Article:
This concept is expressed beautifully in Deuteronomy 6:4–5, where we read: “Hear, O Israel; The Lord [Jehovah] our God is one Lord:

“And thou shalt love the Lord thy God will all thine heart, and with all thy soul, and with all thy might.” [Deut. 6:4–5]

The original five Hebrew words of Deuteronomy 6:4 translate into English as “Yahweh, our God, Yahweh, One.” The word one (as distinguished from many) is used to communicate to Israel that Jehovah is the God of their salvation and that he should be the sole object of their reverence, worship, and obedience.

Taken in context, these scriptures all teach covenant Israel that Jehovah (Jesus Christ) is sovereign as far as eternal salvation is concerned. No other being exists by whom Israel or the rest of the world can gain salvation.

The key issue here is Israel’s recurrent temptation to worship false gods. Moses and other prophets of ancient Israel had declared to the people that Jehovah was the only true and living god. In that day, however, as in other periods of history, each region had its local deities, and it was customary to honor each one with idols, shrines, and rites. The Israelites often succumbed to the temptation to participate in these rites—to their own spiritual harm and to their detriment as a covenant people.

Isaiah 44 and 45 make it clear that it is both foolish and wrong for Israel to “set up the wood of [a] graven image, and pray unto a god that cannot save.” (Isa. 45:20.) Such a god could neither protect them physically nor bless and redeem them spiritually. Only Jehovah could and can do that. The only God for Israel is Jehovah. Israel is his peculiar people; they belong to him by covenant and have a special mission. To fulfill that mission, the children of Israel, then and now, need to worship the God of Israel with all their hearts, minds, and strength. (See Matt. 22:37; D&C 59:5.)

The God of Israel is Jehovah. He speaks for and by the power of the Father. With the Holy Ghost, these two divine beings constitute the Godhead—the only true object of worship for mankind. “Our Godhead consists of the Father, Son, and Holy Ghost,” Elder Bruce R. McConkie wrote. “They are supreme over all, and though they administer their kingdoms through a hierarchy of appointed angels … , in the ultimate sense these members of the eternal Godhead are the only Gods with whom we have to do. We worship the Father, in the name of the Son, by the power of the Holy Ghost. We follow the Son as he follows his Father. We labor and strive to be like the Son as he is like the Father, and the Father and Son and Holy Ghost are one. For these holy Beings we have unbounded love, reverence, and worship.” (The Promised Messiah, Salt Lake City: Deseret Book Co., 1978, p. 13.)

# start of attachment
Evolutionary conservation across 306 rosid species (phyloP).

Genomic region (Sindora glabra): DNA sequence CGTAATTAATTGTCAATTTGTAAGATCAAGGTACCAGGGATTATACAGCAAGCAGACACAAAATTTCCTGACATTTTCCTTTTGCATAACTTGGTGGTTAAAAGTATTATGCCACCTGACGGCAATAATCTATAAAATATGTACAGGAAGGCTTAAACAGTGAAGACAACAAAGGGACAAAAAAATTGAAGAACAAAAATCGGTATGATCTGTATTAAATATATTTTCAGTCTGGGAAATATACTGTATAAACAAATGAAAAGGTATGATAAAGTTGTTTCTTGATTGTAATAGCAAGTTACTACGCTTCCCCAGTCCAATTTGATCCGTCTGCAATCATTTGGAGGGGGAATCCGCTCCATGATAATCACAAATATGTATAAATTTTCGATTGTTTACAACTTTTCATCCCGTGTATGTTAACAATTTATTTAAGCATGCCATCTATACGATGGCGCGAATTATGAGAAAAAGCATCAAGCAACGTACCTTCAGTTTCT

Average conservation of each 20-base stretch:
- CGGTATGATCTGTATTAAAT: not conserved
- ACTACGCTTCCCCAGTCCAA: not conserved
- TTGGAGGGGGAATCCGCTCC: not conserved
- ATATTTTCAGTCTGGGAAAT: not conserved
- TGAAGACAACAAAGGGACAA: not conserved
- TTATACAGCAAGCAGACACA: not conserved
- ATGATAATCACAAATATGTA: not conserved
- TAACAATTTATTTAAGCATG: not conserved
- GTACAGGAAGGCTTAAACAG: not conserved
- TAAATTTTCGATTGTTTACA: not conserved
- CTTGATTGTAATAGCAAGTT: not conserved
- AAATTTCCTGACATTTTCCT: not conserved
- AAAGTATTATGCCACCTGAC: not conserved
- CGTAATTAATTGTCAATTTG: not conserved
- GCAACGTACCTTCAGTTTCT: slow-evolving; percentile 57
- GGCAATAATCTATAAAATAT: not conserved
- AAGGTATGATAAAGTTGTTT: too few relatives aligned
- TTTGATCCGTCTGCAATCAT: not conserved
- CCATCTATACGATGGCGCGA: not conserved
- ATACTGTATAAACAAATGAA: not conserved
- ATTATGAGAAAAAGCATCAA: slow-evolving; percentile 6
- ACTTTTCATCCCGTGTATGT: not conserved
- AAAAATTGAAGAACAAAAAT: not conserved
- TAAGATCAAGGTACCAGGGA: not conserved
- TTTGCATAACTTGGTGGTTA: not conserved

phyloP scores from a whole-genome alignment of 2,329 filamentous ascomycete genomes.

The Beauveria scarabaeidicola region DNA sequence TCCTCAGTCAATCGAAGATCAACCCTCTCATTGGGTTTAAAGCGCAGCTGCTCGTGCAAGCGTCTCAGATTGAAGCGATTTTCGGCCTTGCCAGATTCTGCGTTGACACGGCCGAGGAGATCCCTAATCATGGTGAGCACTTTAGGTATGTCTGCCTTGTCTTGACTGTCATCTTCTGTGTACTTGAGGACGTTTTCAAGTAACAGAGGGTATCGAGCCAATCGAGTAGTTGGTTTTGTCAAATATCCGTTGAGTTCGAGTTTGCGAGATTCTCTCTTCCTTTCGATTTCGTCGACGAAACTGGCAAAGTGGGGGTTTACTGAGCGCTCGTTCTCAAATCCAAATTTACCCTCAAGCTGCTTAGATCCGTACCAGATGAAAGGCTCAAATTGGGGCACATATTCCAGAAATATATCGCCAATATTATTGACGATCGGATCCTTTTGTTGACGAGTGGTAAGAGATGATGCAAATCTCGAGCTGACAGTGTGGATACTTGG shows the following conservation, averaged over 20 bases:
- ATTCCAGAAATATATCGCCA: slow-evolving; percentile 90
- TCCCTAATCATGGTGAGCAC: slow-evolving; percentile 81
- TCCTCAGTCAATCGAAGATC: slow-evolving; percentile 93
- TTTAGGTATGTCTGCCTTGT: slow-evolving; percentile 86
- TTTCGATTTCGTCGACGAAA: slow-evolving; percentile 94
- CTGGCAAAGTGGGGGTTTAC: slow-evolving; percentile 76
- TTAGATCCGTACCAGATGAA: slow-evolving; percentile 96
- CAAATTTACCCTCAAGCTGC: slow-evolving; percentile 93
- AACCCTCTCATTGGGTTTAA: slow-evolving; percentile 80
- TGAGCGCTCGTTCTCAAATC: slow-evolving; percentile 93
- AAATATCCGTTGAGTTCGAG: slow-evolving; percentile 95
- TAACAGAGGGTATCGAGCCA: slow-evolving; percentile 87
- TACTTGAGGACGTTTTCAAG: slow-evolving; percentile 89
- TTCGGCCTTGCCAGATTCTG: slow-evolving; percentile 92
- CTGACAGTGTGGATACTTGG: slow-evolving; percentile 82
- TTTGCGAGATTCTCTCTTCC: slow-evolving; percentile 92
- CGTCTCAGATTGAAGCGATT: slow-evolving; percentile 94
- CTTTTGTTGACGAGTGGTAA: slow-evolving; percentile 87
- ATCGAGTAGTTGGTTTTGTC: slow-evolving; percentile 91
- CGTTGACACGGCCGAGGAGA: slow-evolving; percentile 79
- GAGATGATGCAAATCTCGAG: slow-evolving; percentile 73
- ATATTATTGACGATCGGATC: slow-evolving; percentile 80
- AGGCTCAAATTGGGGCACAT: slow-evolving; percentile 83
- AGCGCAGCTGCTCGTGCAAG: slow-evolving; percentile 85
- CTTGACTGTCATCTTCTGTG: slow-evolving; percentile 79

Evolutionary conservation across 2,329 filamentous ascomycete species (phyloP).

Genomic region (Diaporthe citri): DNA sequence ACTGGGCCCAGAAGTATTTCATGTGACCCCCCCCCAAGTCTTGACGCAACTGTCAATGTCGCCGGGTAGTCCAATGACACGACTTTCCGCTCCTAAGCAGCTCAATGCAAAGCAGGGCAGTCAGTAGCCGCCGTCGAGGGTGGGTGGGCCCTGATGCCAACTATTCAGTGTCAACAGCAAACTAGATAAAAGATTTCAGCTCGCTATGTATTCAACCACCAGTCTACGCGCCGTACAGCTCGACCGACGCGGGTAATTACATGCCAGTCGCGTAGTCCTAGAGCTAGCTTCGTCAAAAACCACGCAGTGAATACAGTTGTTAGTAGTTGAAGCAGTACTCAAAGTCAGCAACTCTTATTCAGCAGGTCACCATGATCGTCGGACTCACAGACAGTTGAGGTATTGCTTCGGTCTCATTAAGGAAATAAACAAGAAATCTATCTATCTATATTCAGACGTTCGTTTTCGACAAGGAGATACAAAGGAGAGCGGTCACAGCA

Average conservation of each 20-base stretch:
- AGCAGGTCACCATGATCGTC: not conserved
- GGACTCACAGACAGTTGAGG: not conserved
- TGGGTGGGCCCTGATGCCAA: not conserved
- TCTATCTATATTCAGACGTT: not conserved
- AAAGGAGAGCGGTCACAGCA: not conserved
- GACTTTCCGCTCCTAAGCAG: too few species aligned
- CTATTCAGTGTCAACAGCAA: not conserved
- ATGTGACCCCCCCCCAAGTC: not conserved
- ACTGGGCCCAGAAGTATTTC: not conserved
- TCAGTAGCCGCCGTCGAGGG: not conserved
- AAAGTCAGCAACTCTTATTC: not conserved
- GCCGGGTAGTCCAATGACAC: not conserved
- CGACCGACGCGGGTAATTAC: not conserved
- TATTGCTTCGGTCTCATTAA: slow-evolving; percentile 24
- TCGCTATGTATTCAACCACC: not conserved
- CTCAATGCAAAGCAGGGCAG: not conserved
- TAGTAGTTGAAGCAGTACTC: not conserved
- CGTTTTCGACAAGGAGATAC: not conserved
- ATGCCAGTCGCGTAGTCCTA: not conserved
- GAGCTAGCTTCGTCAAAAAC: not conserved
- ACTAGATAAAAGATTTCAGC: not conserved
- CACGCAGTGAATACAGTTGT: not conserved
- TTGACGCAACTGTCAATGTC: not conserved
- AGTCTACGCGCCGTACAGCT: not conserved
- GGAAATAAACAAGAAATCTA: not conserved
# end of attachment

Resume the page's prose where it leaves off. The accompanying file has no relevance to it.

It is vital, then, that Israel have no other gods before, after, or in place of Jehovah. It is he who atoned for the sins of all who have or ever will reside upon the earth. In this context, to worship or revere any other god would be to commit idolatry and to denigrate his supreme act of love for the children of our Heavenly Father.

Perhaps we should ask ourselves: If we know that Jehovah, or Jesus, is the Christ, and if we have taken upon ourselves his holy name through baptism, with what devotion should we worship him? With what watchfulness and rigor should we learn of him and keep his commandments? With what purity of heart should we remember him? With what introspection and caution should we avoid worshipping the “gods” of this world?

As we answer these questions, we gain a greater understanding of the Lord’s declarations to Isaiah that there is no other object than He that is worthy of our devotion and worship.

[illustration] When Jehovah appeared to Moses and the elders of Israel, they plainly saw the contrast between Him and the false gods idolized by peoples around them. (Illustrated by Jerry Harston.)